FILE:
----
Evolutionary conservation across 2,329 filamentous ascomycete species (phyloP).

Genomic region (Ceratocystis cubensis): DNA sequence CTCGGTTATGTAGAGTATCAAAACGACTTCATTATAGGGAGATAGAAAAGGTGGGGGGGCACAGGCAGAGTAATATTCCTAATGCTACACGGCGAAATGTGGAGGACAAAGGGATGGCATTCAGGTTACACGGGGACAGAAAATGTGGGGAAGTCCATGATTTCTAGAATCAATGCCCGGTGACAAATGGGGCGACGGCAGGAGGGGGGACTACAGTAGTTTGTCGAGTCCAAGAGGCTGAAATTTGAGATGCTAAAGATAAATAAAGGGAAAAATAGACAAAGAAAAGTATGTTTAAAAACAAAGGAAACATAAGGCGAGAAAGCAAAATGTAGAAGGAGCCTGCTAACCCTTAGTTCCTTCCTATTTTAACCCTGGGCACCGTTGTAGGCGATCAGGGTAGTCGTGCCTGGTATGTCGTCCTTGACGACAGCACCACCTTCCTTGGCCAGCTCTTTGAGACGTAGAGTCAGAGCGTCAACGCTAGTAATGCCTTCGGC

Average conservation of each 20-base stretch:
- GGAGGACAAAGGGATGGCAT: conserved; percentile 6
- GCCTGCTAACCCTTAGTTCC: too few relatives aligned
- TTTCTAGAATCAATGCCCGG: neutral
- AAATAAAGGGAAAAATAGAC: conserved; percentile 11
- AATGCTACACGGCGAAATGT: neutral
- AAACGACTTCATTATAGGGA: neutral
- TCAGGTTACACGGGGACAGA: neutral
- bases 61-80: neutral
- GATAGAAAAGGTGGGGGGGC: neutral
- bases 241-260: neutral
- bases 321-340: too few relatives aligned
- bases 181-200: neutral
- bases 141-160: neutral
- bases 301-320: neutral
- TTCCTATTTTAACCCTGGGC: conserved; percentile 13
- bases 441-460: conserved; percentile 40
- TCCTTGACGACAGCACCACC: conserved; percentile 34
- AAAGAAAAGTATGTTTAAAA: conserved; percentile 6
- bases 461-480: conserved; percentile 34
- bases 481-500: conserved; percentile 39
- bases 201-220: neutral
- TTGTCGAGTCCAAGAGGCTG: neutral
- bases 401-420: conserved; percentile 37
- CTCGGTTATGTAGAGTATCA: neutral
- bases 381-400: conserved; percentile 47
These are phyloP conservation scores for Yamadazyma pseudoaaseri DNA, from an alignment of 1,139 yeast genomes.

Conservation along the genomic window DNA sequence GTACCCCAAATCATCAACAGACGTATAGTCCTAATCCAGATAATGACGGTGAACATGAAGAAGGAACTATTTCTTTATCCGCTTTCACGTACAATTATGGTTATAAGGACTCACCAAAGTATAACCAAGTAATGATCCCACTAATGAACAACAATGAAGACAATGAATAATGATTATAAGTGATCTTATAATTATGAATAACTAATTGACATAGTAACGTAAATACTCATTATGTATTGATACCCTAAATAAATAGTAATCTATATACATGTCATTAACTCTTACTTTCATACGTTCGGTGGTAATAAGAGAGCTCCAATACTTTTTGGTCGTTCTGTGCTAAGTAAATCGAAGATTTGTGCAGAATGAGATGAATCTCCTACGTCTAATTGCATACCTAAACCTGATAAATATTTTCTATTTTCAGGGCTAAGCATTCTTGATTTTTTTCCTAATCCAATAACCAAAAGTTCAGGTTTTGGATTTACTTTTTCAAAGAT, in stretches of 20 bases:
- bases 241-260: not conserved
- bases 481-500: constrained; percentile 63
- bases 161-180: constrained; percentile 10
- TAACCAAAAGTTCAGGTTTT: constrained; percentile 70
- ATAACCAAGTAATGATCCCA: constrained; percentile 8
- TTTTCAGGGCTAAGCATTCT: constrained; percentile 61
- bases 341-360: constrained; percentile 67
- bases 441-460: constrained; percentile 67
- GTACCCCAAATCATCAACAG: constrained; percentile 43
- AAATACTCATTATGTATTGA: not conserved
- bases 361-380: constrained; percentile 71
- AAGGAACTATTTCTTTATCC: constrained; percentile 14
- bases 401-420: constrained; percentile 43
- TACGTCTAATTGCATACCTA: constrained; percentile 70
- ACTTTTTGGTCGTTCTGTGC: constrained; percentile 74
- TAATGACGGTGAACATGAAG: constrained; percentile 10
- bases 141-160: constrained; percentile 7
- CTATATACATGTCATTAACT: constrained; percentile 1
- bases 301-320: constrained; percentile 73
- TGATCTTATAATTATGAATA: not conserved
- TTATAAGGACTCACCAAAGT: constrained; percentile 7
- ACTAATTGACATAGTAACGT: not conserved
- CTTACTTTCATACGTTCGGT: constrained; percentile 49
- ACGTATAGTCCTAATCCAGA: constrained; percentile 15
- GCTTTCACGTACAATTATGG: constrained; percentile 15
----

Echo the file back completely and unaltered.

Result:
Evolutionary conservation across 2,329 filamentous ascomycete species (phyloP).

Genomic region (Ceratocystis cubensis): DNA sequence CTCGGTTATGTAGAGTATCAAAACGACTTCATTATAGGGAGATAGAAAAGGTGGGGGGGCACAGGCAGAGTAATATTCCTAATGCTACACGGCGAAATGTGGAGGACAAAGGGATGGCATTCAGGTTACACGGGGACAGAAAATGTGGGGAAGTCCATGATTTCTAGAATCAATGCCCGGTGACAAATGGGGCGACGGCAGGAGGGGGGACTACAGTAGTTTGTCGAGTCCAAGAGGCTGAAATTTGAGATGCTAAAGATAAATAAAGGGAAAAATAGACAAAGAAAAGTATGTTTAAAAACAAAGGAAACATAAGGCGAGAAAGCAAAATGTAGAAGGAGCCTGCTAACCCTTAGTTCCTTCCTATTTTAACCCTGGGCACCGTTGTAGGCGATCAGGGTAGTCGTGCCTGGTATGTCGTCCTTGACGACAGCACCACCTTCCTTGGCCAGCTCTTTGAGACGTAGAGTCAGAGCGTCAACGCTAGTAATGCCTTCGGC

Average conservation of each 20-base stretch:
- GGAGGACAAAGGGATGGCAT: conserved; percentile 6
- GCCTGCTAACCCTTAGTTCC: too few relatives aligned
- TTTCTAGAATCAATGCCCGG: neutral
- AAATAAAGGGAAAAATAGAC: conserved; percentile 11
- AATGCTACACGGCGAAATGT: neutral
- AAACGACTTCATTATAGGGA: neutral
- TCAGGTTACACGGGGACAGA: neutral
- bases 61-80: neutral
- GATAGAAAAGGTGGGGGGGC: neutral
- bases 241-260: neutral
- bases 321-340: too few relatives aligned
- bases 181-200: neutral
- bases 141-160: neutral
- bases 301-320: neutral
- TTCCTATTTTAACCCTGGGC: conserved; percentile 13
- bases 441-460: conserved; percentile 40
- TCCTTGACGACAGCACCACC: conserved; percentile 34
- AAAGAAAAGTATGTTTAAAA: conserved; percentile 6
- bases 461-480: conserved; percentile 34
- bases 481-500: conserved; percentile 39
- bases 201-220: neutral
- TTGTCGAGTCCAAGAGGCTG: neutral
- bases 401-420: conserved; percentile 37
- CTCGGTTATGTAGAGTATCA: neutral
- bases 381-400: conserved; percentile 47
These are phyloP conservation scores for Yamadazyma pseudoaaseri DNA, from an alignment of 1,139 yeast genomes.

Conservation along the genomic window DNA sequence GTACCCCAAATCATCAACAGACGTATAGTCCTAATCCAGATAATGACGGTGAACATGAAGAAGGAACTATTTCTTTATCCGCTTTCACGTACAATTATGGTTATAAGGACTCACCAAAGTATAACCAAGTAATGATCCCACTAATGAACAACAATGAAGACAATGAATAATGATTATAAGTGATCTTATAATTATGAATAACTAATTGACATAGTAACGTAAATACTCATTATGTATTGATACCCTAAATAAATAGTAATCTATATACATGTCATTAACTCTTACTTTCATACGTTCGGTGGTAATAAGAGAGCTCCAATACTTTTTGGTCGTTCTGTGCTAAGTAAATCGAAGATTTGTGCAGAATGAGATGAATCTCCTACGTCTAATTGCATACCTAAACCTGATAAATATTTTCTATTTTCAGGGCTAAGCATTCTTGATTTTTTTCCTAATCCAATAACCAAAAGTTCAGGTTTTGGATTTACTTTTTCAAAGAT, in stretches of 20 bases:
- bases 241-260: not conserved
- bases 481-500: constrained; percentile 63
- bases 161-180: constrained; percentile 10
- TAACCAAAAGTTCAGGTTTT: constrained; percentile 70
- ATAACCAAGTAATGATCCCA: constrained; percentile 8
- TTTTCAGGGCTAAGCATTCT: constrained; percentile 61
- bases 341-360: constrained; percentile 67
- bases 441-460: constrained; percentile 67
- GTACCCCAAATCATCAACAG: constrained; percentile 43
- AAATACTCATTATGTATTGA: not conserved
- bases 361-380: constrained; percentile 71
- AAGGAACTATTTCTTTATCC: constrained; percentile 14
- bases 401-420: constrained; percentile 43
- TACGTCTAATTGCATACCTA: constrained; percentile 70
- ACTTTTTGGTCGTTCTGTGC: constrained; percentile 74
- TAATGACGGTGAACATGAAG: constrained; percentile 10
- bases 141-160: constrained; percentile 7
- CTATATACATGTCATTAACT: constrained; percentile 1
- bases 301-320: constrained; percentile 73
- TGATCTTATAATTATGAATA: not conserved
- TTATAAGGACTCACCAAAGT: constrained; percentile 7
- ACTAATTGACATAGTAACGT: not conserved
- CTTACTTTCATACGTTCGGT: constrained; percentile 49
- ACGTATAGTCCTAATCCAGA: constrained; percentile 15
- GCTTTCACGTACAATTATGG: constrained; percentile 15